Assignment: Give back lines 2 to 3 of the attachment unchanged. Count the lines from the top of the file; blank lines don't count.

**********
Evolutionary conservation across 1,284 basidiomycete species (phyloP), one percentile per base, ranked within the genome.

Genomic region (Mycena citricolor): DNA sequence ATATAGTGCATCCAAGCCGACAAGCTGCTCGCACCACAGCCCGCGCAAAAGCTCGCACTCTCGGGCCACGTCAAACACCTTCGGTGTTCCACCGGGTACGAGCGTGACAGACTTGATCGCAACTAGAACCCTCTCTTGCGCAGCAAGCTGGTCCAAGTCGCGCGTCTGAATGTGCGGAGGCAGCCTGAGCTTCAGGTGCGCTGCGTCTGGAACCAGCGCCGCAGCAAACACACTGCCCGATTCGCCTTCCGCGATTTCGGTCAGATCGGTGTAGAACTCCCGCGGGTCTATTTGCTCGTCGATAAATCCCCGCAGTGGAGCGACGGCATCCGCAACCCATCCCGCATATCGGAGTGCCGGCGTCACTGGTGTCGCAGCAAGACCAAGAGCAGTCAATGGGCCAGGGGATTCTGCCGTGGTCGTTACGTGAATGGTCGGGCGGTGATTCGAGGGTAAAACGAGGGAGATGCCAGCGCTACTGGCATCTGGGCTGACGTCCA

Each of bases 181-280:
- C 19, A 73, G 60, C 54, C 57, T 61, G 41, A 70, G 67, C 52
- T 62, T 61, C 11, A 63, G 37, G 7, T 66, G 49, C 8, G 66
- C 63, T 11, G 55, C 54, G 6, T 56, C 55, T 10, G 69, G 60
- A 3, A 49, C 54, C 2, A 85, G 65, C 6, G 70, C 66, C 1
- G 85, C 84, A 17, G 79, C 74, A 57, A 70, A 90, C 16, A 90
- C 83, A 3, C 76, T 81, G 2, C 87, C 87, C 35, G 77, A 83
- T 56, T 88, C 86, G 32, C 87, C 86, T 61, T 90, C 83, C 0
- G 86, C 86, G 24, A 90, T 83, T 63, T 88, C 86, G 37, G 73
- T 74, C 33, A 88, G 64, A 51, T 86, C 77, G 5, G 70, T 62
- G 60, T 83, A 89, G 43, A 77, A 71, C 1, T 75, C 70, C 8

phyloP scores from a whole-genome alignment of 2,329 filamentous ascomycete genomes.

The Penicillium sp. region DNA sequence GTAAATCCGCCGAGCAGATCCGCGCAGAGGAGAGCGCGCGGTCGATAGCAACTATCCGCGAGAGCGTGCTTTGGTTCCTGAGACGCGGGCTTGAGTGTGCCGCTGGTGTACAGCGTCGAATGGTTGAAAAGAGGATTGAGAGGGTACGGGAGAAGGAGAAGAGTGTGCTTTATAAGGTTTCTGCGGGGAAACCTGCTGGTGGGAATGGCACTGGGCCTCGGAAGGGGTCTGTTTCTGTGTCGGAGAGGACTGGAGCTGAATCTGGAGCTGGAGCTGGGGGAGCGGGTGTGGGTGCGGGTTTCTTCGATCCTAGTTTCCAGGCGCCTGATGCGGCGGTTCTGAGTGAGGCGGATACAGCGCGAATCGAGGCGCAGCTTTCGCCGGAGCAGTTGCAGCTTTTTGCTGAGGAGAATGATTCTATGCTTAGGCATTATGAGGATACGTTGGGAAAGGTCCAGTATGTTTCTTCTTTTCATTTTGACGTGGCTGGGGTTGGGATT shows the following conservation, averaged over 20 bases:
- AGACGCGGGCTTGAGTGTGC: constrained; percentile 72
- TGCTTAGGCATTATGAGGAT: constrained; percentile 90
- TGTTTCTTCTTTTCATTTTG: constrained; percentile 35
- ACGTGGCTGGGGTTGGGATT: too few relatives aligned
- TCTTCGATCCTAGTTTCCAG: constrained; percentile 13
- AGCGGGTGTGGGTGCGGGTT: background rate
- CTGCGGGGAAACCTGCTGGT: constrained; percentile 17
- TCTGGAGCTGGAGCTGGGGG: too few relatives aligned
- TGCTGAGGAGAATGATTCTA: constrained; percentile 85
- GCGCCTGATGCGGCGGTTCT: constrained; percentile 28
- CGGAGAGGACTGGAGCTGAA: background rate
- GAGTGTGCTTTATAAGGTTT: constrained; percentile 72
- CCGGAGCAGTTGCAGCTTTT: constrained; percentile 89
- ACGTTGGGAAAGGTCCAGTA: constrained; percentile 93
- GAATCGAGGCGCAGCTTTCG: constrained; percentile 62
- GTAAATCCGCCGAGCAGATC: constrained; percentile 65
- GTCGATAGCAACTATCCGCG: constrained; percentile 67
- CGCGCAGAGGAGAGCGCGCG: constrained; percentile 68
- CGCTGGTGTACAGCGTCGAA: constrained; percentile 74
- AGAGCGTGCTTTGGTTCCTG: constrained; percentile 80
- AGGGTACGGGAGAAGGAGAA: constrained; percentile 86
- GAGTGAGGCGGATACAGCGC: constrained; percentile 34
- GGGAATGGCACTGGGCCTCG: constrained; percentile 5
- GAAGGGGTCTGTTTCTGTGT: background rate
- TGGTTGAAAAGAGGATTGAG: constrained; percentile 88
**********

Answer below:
Genomic region (Mycena citricolor): DNA sequence ATATAGTGCATCCAAGCCGACAAGCTGCTCGCACCACAGCCCGCGCAAAAGCTCGCACTCTCGGGCCACGTCAAACACCTTCGGTGTTCCACCGGGTACGAGCGTGACAGACTTGATCGCAACTAGAACCCTCTCTTGCGCAGCAAGCTGGTCCAAGTCGCGCGTCTGAATGTGCGGAGGCAGCCTGAGCTTCAGGTGCGCTGCGTCTGGAACCAGCGCCGCAGCAAACACACTGCCCGATTCGCCTTCCGCGATTTCGGTCAGATCGGTGTAGAACTCCCGCGGGTCTATTTGCTCGTCGATAAATCCCCGCAGTGGAGCGACGGCATCCGCAACCCATCCCGCATATCGGAGTGCCGGCGTCACTGGTGTCGCAGCAAGACCAAGAGCAGTCAATGGGCCAGGGGATTCTGCCGTGGTCGTTACGTGAATGGTCGGGCGGTGATTCGAGGGTAAAACGAGGGAGATGCCAGCGCTACTGGCATCTGGGCTGACGTCCA

Each of bases 181-280: